I learned very early in my writing journey that the only thoughts I have control over what people think of them are those I haven’t shared yet.
In this edition of Social Rhetoric, we are going to crush your fears. That concern of what people will think of your post. The one that made you leave so many thoughts unpublished. Thoughts that would have made an echo in someone’s life.
Your fears are misplaced. Whenever you ask ‘What will people think of my post’ you ask the wrong question. There is no “people.” Let me explain:
Like I said in this article, when you are writing a thought, or idea (post), you are not writing one post. You are writing 100s of posts.
That’s because many people are going to read and understand it differently. It is going to find people in a different state of mind or environment that may affect their judgment. How can you control that? Should you care?
Let’s say that you care. This means you craft something that succeeds to get everyone to agree with what you have said. Well, then you should not have said it. You just said something so basic that has been said over and over. You held back your thoughts, you were not communicating, you were simply sharing information.
Even when two or three people leave negative comments, it is two out of how many received the message –200? Strangely, we tend to be bothered by the small number of negative comments than the majority of positive ones.
Online discourse is about sharing insights that can be accrued to your name. If it is unique and valuable, society rewards you. If it is bad, you bear the brunt of criticism. The last time I checked, people were still forgiving.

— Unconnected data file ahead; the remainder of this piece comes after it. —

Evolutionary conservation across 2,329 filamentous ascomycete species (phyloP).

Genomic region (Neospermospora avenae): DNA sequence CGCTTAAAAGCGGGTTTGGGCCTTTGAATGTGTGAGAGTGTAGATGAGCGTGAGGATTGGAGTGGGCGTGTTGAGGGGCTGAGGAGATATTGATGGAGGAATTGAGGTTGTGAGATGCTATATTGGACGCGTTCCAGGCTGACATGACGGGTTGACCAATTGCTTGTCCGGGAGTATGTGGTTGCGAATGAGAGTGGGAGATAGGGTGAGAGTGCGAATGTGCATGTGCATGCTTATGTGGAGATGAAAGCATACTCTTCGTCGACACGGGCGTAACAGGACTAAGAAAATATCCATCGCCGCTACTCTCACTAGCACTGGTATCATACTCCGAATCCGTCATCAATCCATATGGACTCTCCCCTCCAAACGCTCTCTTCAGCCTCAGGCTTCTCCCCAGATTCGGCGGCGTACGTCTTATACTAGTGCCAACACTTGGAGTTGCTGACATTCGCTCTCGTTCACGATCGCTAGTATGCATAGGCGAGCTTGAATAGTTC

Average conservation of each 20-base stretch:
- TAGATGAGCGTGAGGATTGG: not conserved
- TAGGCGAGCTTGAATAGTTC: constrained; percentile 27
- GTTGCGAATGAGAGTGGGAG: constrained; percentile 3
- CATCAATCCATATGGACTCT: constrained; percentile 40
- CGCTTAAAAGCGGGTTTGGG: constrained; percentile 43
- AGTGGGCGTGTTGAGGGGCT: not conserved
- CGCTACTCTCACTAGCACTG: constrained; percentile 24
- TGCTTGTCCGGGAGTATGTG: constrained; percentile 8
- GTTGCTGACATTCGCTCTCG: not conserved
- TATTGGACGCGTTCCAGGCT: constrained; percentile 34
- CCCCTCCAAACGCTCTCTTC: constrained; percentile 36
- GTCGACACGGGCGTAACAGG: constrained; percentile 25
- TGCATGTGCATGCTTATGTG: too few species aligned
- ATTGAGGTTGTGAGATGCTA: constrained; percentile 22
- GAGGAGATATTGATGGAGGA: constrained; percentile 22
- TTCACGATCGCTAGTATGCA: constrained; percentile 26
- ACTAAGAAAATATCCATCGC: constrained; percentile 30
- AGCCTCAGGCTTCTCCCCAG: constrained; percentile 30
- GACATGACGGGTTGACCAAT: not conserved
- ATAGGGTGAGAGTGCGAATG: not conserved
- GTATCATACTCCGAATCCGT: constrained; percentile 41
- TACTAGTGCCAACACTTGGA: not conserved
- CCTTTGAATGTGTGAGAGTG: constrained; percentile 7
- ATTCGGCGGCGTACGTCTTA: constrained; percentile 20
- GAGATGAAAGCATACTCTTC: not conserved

The only thought you have control over what people think of it is the one you have not shared yet. Once you click publish, it is no longer in your control and in most cases not your responsibility what people make of it.
Promise yourself this
If you discover that you have a voice that needs an outlet, then give that voice an outlet. Which is to say post online. If you discover that you have a way of presenting things in a way that people get interested to listen, then it is irresponsible not to do so.
Also what if you are not writing to present-day humans? People who lived 100 years ago are speaking to us through their writings. What if you’re speaking to someone in the future -should you care what present humans think of it?
When I started reading philosophy, I came across Hannah Arendt, a historian and political philosopher whose work has been resoundingly successful at provoking thought and discussion.
Reflecting on her work towards the end of her life, she said this:
“Each time you write something and you send it out into the world and it becomes public, obviously everybody is free to do with it what he pleases, and this is as it should be. I do not have any quarrel with this. You should not try to hold your hand now on whatever may happen to what you have been thinking for yourself. You should rather try to learn from what other people do with it.”
I think this means ‘Just Post It‘